Virtual reality reduces phantom pain felt by paralysed people by creating an ‘illusion of touch’


Virtual reality could help reduce phantom pain for patients paralysed from the waist down, scientists say.

According to researchers from the Ecole polytechnique federale de Lausanne (EPFL), the treatment works by creating the illusion that “they can feel their paralysed legs being touched again”.

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They say it could lead to future VR therapies to reduce chronic pain in paraplegics.

Study leader Olaf Blanke, a neuroscientist at EPFL in Switzerland, said: “We managed to provoke an illusion: the illusion that the subject’s legs were being lightly tapped, when in fact the subject was actually being tapped on the back, above the spinal cord lesion.

“When we did this, the subjects also reported that their pain had diminished.”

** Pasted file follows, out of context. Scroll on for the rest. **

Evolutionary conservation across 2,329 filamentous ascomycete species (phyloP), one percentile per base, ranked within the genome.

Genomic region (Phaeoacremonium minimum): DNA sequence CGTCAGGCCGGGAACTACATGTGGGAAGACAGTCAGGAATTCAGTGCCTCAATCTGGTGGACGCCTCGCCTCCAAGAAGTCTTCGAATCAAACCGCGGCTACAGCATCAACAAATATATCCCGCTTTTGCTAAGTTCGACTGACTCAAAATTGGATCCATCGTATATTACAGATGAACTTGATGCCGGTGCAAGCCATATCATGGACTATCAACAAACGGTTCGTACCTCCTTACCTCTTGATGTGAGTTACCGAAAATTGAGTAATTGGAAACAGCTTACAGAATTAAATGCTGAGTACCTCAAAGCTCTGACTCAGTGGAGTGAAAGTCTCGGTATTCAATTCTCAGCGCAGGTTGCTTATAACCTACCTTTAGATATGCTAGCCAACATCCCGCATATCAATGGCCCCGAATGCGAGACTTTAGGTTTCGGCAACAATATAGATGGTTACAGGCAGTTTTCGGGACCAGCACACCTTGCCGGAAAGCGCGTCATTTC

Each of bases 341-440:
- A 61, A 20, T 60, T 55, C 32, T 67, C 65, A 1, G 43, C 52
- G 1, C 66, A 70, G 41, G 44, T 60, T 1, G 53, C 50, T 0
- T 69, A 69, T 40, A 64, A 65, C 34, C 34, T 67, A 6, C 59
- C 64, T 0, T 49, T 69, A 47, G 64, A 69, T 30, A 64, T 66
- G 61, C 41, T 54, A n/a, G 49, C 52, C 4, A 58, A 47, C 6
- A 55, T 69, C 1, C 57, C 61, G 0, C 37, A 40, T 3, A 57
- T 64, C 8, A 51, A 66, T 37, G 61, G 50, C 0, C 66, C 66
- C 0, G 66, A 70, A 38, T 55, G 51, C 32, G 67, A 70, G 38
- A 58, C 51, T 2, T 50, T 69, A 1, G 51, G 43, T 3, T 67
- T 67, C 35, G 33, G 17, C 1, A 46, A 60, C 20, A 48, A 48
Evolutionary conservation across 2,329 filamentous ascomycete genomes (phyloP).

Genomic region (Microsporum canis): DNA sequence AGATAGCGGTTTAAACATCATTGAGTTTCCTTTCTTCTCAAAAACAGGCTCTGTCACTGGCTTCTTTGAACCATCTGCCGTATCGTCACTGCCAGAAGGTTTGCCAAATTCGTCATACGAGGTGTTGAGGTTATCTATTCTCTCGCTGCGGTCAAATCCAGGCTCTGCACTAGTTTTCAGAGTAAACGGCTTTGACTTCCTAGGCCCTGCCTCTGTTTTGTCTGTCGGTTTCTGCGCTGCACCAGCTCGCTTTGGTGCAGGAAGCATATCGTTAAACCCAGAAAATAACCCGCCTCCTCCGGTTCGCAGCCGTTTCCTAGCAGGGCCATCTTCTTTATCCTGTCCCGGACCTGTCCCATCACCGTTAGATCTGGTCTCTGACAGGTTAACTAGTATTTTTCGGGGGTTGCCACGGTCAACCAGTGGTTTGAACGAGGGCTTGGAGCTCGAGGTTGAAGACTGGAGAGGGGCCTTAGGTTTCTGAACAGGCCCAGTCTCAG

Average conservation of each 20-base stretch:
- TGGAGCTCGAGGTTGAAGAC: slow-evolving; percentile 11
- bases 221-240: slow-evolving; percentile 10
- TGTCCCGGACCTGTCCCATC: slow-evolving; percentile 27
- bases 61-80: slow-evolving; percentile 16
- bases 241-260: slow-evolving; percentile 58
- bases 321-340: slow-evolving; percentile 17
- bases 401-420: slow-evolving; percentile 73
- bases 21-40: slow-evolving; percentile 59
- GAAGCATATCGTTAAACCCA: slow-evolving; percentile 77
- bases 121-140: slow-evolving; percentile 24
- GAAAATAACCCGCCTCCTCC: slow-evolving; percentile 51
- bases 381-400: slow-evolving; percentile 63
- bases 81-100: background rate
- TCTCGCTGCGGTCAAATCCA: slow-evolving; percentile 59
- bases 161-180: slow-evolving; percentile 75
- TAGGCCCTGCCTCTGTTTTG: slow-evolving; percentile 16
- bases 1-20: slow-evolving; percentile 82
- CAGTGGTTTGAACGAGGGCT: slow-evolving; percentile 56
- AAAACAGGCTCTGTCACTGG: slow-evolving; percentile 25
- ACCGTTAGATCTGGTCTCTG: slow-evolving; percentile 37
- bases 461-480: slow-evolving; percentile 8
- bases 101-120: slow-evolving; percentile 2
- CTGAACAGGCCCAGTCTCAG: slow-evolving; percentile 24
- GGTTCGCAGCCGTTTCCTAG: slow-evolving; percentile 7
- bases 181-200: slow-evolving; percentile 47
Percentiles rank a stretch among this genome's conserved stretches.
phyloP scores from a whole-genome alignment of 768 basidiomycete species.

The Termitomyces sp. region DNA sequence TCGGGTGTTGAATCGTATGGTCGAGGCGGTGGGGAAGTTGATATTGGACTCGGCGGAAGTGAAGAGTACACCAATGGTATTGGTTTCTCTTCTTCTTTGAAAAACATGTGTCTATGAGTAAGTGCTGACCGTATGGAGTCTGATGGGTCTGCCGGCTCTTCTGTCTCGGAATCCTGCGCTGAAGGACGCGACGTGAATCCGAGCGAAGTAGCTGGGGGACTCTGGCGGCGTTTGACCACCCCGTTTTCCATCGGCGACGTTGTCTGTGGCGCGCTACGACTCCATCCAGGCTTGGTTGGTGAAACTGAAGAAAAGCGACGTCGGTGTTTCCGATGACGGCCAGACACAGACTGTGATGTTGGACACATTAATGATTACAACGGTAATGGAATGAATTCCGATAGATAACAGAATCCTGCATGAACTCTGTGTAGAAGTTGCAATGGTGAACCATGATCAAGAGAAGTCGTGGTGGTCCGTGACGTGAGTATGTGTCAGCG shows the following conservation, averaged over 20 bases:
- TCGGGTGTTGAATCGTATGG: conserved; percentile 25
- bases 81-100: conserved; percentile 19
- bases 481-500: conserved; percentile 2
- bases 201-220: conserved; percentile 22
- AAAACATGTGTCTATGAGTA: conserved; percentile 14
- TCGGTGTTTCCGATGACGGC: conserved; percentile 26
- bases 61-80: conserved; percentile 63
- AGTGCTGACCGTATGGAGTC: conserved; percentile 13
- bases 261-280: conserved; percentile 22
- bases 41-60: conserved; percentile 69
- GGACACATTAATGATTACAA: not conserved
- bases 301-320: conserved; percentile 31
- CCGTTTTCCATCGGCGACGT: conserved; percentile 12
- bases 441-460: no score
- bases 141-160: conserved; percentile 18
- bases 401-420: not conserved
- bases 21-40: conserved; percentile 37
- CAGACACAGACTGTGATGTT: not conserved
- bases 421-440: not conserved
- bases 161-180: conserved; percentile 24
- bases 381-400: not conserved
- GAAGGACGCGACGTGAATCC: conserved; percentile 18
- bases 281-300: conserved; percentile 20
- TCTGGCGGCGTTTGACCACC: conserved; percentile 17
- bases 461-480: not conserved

While paraplegics do not have any feeling in their legs, they do feel neuropathic pain as a result of injury to the spinal cord – which is resistant to drug therapy.

The researchers say VR could be key to providing relief for this type of pain by creating the illusion of touch.

The treatment – which involves a pair of dummy legs, a camera, a VR headset and two rods – convinces the patient’s brain that the dummy legs are their own.

When the patient received two stimuli, one tactile on the back and the other visual through the VR headset, the subject felt as though the tapping came from the paralysed legs.

Virtual reality treatment for paraplegics.a
(EPFL/YouTube screenshot)

Study co-author Polona Pozeg said: “We tapped the back of the subject near the shoulders and the subject experienced the illusion that the tapping originated from the paralysed legs.

“This is because the subject also received visual stimuli of dummy legs being tapped, viewed through the virtual reality headset, so the subject saw them immersively as his or her own legs.”

The researchers are now developing VR technology that offers automatic stimulations which patients can use at home.

The results are published in the journal Neurology.

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